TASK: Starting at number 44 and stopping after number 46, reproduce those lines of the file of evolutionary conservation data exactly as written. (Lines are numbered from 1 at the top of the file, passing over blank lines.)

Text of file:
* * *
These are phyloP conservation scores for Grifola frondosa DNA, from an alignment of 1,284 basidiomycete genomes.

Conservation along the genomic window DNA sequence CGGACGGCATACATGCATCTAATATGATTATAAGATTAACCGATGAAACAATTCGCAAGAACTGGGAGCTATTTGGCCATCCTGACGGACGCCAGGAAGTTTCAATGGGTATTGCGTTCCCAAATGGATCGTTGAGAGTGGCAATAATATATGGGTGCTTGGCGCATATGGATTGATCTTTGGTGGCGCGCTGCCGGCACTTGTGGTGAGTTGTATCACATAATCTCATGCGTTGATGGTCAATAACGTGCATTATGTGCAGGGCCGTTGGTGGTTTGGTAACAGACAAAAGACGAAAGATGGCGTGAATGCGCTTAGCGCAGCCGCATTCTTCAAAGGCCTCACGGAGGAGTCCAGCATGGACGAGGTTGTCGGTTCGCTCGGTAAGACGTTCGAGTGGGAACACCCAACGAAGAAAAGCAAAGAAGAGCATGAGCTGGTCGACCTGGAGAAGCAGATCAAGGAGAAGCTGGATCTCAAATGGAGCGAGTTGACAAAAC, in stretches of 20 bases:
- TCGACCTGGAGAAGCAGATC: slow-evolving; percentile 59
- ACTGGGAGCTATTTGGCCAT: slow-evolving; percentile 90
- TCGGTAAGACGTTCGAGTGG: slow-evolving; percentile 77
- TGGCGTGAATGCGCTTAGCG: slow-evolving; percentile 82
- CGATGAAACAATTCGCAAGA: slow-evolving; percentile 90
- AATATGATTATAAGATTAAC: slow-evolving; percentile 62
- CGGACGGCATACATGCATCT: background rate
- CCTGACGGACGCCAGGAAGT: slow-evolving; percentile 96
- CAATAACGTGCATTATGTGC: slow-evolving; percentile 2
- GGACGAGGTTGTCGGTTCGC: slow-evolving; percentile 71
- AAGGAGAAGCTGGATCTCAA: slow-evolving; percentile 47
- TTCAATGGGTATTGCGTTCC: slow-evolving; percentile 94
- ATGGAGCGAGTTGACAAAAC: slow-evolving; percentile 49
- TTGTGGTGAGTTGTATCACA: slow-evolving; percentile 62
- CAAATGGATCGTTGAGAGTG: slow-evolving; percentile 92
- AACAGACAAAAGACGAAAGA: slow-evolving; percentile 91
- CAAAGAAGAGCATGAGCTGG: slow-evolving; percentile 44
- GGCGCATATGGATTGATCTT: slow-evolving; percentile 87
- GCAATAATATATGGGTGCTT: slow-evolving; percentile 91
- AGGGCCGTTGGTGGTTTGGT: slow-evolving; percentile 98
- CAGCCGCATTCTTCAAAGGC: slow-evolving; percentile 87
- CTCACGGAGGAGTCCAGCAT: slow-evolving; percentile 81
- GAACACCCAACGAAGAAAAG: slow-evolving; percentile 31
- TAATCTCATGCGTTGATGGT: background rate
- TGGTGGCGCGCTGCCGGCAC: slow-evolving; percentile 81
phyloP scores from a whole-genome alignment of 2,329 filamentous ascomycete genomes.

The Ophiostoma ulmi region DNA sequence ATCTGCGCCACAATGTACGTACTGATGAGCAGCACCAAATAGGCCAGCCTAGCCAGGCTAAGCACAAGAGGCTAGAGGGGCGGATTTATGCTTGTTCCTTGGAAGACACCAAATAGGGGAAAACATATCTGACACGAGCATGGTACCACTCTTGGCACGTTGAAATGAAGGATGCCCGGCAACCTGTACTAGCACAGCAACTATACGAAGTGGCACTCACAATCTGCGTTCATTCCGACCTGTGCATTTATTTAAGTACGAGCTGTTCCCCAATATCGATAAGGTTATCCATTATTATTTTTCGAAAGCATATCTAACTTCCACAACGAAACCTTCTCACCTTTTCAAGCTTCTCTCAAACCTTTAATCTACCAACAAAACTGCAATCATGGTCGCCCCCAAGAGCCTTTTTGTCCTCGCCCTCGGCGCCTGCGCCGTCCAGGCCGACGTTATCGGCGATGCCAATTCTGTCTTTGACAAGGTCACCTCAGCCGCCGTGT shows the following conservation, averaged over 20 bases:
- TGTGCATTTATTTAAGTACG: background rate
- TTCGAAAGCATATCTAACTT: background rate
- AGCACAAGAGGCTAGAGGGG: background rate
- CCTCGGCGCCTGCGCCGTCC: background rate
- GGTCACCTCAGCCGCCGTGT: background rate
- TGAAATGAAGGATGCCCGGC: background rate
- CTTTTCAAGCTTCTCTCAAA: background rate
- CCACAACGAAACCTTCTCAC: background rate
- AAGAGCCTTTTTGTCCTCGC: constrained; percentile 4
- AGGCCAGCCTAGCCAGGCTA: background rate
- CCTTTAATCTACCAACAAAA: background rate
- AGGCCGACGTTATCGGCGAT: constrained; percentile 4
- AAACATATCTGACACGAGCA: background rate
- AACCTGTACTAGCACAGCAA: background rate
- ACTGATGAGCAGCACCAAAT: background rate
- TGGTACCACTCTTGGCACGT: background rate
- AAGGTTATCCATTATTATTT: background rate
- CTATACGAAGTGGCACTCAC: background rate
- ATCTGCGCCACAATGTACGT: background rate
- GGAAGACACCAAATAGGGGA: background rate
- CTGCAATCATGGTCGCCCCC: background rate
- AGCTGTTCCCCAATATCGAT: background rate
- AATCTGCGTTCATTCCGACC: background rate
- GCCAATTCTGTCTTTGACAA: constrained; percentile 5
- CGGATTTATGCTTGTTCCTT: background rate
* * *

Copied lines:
- ACTGATGAGCAGCACCAAAT: background rate
- TGGTACCACTCTTGGCACGT: background rate
- AAGGTTATCCATTATTATTT: background rate